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How outlier polls happen — and what to do with them

Great explanation of "Coverage error", "Partisan non-response bias" & "Expressive responding".

A new ABC News/Washington Post poll reports that former President Donald Trump has a 51% to 42% lead over President Joe Biden.

Any one poll is subject to error. That's why we have an average.

ByG. Elliott Morris September 26, 2023, 3:33 PM

Two new polls of the 2024 general election released this weekend showed different numbers. One poll, conducted jointly by Hart Research Associates (a Democratic pollster) and Public Opinion Strategies (a Republican firm) on behalf of NBC News, found President Biden and former President Donald Trump tied at 46 percent among registered voters. But a different survey, from ABC News and The Washington Post, found Trump up by 9 percentage points (51 percent to 42 percent) among adults. (For full disclosure: 538 is a political data journalism vertical of ABC News and has partnered with both ABC News and The Washington Post on other national polls.)

The latter poll is at odds not only with the NBC News survey, but also a simple average I calculated of all 2024 general-election polls. (Controlling for recency and sample size, that average on Saturday — before the two polls were released — had Biden leading Trump by roughly 2 points.) In its writeup of the poll, The Washington Post noted, “The difference between this poll and others, as well as the unusual makeup of Trump’s and Biden’s coalitions in this survey, suggest it is probably an outlier.”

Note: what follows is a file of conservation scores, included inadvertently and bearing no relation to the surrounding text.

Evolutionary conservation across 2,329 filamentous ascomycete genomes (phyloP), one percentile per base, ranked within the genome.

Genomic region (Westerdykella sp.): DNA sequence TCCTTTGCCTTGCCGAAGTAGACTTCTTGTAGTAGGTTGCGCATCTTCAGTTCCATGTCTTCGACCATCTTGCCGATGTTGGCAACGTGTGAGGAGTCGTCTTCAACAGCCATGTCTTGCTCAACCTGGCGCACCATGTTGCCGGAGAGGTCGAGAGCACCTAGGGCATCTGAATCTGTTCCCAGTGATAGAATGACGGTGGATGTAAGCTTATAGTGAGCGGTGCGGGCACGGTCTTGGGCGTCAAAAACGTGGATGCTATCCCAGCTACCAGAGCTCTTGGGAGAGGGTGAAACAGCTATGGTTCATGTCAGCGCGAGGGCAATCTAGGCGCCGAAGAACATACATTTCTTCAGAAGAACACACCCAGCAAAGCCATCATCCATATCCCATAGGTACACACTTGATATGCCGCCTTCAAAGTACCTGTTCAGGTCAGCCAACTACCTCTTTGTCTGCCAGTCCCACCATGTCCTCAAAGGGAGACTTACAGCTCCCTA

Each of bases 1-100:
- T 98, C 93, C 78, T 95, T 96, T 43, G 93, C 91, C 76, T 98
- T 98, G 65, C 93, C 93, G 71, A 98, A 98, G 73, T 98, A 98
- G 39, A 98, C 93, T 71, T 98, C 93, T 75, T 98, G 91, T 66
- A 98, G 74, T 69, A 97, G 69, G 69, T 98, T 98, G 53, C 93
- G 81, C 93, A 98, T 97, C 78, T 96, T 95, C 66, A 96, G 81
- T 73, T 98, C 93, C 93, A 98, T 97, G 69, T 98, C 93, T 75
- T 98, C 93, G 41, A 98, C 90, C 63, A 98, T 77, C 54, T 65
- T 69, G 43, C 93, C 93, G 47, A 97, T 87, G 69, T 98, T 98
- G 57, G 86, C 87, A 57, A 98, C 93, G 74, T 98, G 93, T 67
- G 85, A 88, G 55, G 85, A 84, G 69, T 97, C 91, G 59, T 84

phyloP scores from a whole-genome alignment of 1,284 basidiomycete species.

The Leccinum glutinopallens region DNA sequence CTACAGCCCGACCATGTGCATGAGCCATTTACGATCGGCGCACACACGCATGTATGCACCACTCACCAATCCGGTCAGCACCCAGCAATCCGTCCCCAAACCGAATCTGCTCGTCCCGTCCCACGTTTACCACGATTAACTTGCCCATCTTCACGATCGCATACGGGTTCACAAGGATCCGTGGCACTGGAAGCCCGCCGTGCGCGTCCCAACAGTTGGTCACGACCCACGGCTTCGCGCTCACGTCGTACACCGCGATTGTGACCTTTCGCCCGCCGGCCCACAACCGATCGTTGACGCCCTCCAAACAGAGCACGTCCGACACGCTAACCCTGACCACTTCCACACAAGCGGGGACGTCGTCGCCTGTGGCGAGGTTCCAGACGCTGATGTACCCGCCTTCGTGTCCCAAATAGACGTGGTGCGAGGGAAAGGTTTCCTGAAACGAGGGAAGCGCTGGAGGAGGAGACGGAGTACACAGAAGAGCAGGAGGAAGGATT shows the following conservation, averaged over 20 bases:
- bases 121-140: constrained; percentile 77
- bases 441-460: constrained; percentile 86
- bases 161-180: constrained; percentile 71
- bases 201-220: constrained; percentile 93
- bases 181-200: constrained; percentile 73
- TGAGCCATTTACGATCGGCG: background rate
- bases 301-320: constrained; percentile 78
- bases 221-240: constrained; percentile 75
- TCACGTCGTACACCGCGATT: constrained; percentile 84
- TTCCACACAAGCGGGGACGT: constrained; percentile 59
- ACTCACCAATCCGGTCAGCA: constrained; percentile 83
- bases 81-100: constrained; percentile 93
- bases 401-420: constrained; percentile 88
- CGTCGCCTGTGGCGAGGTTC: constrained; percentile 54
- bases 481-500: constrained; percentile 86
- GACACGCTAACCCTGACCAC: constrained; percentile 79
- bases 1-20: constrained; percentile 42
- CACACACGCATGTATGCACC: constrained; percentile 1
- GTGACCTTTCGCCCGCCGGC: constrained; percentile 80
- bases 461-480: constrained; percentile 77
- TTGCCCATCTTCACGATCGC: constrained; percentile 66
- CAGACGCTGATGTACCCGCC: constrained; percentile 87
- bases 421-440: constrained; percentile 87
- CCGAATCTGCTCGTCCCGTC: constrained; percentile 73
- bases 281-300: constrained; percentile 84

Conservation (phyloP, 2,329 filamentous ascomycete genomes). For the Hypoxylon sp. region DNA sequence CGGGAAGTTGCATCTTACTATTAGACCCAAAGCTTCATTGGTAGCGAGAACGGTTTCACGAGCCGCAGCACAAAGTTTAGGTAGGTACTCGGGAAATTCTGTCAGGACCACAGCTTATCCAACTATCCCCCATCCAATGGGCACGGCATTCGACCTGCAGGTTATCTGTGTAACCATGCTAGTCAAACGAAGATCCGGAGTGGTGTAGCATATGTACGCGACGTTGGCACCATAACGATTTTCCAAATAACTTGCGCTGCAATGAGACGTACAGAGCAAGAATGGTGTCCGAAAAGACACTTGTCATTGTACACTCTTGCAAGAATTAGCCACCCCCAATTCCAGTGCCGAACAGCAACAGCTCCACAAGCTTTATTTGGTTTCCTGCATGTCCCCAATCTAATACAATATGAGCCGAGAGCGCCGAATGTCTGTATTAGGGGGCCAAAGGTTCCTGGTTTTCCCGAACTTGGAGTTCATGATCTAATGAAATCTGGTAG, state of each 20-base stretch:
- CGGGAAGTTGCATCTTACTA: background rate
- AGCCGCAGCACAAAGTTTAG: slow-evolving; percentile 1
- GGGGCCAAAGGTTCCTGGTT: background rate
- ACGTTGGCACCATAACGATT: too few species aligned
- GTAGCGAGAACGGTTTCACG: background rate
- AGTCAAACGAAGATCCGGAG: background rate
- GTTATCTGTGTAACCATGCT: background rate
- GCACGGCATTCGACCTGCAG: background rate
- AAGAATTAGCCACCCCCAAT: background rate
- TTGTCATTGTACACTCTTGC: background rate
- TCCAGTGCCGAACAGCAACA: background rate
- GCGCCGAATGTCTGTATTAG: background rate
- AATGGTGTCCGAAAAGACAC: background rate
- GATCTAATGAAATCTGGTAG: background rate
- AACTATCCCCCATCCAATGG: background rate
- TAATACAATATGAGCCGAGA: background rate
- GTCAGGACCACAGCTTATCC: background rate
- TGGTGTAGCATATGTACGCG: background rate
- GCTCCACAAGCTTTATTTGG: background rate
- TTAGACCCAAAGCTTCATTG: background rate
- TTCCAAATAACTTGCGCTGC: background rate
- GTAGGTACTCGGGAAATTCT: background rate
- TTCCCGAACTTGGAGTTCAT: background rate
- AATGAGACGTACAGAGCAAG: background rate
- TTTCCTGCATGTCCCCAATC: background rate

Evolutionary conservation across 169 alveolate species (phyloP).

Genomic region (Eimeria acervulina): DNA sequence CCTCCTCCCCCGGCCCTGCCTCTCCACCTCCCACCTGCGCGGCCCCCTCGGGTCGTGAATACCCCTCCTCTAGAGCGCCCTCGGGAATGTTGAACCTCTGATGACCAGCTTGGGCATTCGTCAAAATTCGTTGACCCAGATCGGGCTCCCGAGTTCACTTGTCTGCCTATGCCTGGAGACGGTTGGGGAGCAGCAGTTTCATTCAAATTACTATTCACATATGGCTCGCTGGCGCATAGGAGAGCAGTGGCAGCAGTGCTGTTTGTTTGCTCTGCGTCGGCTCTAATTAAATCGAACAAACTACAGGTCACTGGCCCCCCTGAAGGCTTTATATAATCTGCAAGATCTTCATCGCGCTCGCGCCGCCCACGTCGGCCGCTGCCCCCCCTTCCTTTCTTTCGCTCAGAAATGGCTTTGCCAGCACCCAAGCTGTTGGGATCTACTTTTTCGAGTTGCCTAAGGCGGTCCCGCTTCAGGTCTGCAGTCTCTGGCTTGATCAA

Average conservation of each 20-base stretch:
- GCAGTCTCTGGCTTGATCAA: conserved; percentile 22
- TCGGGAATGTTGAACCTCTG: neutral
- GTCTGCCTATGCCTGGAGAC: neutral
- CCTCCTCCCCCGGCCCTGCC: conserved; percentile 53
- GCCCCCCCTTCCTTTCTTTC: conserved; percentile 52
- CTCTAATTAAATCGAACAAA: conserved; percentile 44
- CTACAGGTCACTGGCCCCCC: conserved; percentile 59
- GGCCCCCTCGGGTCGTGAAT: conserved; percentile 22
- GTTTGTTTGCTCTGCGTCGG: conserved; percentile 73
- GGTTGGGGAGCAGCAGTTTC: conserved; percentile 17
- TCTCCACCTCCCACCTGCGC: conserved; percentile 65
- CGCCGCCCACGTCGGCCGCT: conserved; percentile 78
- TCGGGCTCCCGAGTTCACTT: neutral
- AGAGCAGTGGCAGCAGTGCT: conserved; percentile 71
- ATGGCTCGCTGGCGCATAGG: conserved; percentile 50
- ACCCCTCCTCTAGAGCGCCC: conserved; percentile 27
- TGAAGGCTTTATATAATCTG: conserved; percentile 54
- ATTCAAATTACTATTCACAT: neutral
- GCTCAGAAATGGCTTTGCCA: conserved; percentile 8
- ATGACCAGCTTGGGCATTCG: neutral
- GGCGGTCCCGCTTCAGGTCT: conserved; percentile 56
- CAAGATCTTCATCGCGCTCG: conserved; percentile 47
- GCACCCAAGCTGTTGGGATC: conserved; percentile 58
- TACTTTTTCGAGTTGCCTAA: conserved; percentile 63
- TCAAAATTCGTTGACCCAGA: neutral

Indeed, even good pollsters produce outlier results from time to time. But how does this happen? How can you tell when statistical error may be affecting the result of a poll? And how should we be interpreting and using these outliers, if at all? Let me share with you how I go about answering these questions.

The anatomy of an outlier poll

In order to understand how one poll can differ so much from others, you first have to understand how polls are conducted. For simplicity’s sake, we’ll limit this explanation to surveys conducted over the phone, as both the ABC News/Washington Post and NBC News polls were.

The process of polling begins with pollsters obtaining a list of phone numbers of potential interviewees. They can do that in a couple of different ways. Some pollsters use a method called random digit dialing (RDD) in which they use a computer to randomly generate a list of landline and cell phone numbers to call. Others use something called registration-based sampling (RBS), in which pollsters obtain phone numbers from voter registration records published by each state. Already, this introduces the first opportunity for error in a poll, called “coverage error.” ....


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